As the average age in this country continues to climb, an increasing number of adult children are becoming caregivers. For some, it is only for a few weeks or months while a parent recovers from an illness or surgery. Often, however, it is for a prolonged period of time. In fact, more than one third of family caregivers provide support to their loved one for five years or more.
Balancing caregiving tasks with a career and family is as difficult as it is rewarding. As a senior loved one’s needs increase, the juggling act often begins to feel overwhelming. It can lead to burnout or another health crisis for the caregiver. Knowing how to recognize the warning signs of caregiver overload and steps to manage chronic stress is vital.
Warning Signs of Caregiver Stress
Red flags that suggest a family caregiver is headed for their own crisis often include:
- crying frequently or becoming tearful easily
- overreacting to small events and inconveniences
- gaining or losing unhealthy amounts of weight
- sleeping too much or too little
- withdrawing from family, friends, and hobbies
- new health problems, such as headaches and stomach pain.
It isn’t uncommon for family caregivers to turn to unhealthy behaviors to cope with stress. A few examples include:
- consuming too much alcohol on a routine basis
- starting to smoke or increasing how much you smoke
- relying on medication to sleep or too much caffeine to stay awake
- eating fast food or unhealthy convenience foods on a regular basis.
Taking steps to manage chronic caregiver stress is important. These tips will give you a few healthy ways to get started.
4 Healthy Ideas for Managing Caregiver Stress
When it feels like caregiver stress is taking over your life, these tips may help you get back on track:
- Exercise: When days are full, it might not seem realistic to fit exercise in. The good news is you can exercise for short amounts of time several times a day and reap the same health benefits. For example, you might want to take a 15-minute walk before breakfast and ride a stationary bike for 15 minutes later in the day. If your senior loved one is able, taking them for a walk may help them sleep better, too.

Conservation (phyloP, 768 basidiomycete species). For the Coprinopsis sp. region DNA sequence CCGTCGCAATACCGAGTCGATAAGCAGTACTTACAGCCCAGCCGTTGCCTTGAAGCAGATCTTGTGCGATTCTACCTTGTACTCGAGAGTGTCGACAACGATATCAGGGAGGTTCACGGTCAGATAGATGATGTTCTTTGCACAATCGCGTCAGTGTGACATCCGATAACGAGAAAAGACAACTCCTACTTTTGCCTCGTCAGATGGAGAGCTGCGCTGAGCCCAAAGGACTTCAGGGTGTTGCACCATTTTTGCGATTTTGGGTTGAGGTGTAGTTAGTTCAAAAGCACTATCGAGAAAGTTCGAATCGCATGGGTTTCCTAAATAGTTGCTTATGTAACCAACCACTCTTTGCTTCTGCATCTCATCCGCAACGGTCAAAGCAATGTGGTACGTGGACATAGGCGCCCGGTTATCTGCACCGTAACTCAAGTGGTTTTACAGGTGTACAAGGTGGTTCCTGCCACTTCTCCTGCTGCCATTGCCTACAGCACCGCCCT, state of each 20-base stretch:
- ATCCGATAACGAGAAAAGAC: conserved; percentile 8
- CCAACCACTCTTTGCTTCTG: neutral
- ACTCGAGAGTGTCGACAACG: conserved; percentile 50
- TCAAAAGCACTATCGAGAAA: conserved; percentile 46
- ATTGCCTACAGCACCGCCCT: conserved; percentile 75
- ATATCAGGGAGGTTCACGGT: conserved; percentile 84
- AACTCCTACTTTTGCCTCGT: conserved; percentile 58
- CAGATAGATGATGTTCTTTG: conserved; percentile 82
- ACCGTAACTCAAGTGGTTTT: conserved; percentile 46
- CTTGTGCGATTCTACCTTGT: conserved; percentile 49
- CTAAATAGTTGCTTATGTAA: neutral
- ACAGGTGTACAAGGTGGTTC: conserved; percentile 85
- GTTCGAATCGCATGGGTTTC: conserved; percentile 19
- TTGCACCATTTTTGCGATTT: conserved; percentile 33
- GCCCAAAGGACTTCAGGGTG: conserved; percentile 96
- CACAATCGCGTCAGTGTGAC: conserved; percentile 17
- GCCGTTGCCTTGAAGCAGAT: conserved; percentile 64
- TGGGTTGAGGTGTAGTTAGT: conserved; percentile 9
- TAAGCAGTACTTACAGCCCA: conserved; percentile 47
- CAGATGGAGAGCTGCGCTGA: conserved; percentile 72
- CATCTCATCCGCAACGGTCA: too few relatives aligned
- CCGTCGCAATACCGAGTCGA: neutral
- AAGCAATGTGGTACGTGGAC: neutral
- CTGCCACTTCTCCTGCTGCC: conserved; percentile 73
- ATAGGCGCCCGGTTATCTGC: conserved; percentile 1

- Bust stress: Some activities teach better breathing techniques. Learning good breathing practices helps people relax. It also aids in reducing the stress and anxiety common among caregivers. Meditation, yoga, swimming, and Pilates are a few.
- Explore options for help: If you don’t have any family members or friends who can pitch in to help, explore other community-based options. Many assisted living communities offer respite care. These short-term services give seniors a place to stay while their caregiver takes a break. Some religious institutions and nonprofit organizations have friendly visitor programs. These utilize volunteers to visit homebound seniors and support the caregiver. Your local agency on aging can help you locate a friendly visitor program near you.
- Eat a well-balanced diet: When demands on your time are considerable, it’s easy to let your commitment to a healthy diet slip. Fast food and convenience foods are easier, but aren’t usually healthy. They are often high in sodium, fat, and empty calories. It can put you at risk for heart disease, obesity, and diabetes. When your diet is poor, your immune system is less able to fight off colds and flu. If you don’t have time to batch cook and freeze meals once or twice a month, explore meal delivery services. Silver Cuisine, Purple Carrot, and Sun Basket are a few options to explore.
Finally, consider exploring assisted living communities for your senior loved one. Assisted living communities are designed to give older adults the support they need to live their best quality of life. Call Sunrise Senior Living at 888-434-4648 to learn more and schedule a visit to a community near you.
Source: Sunrise Senior Living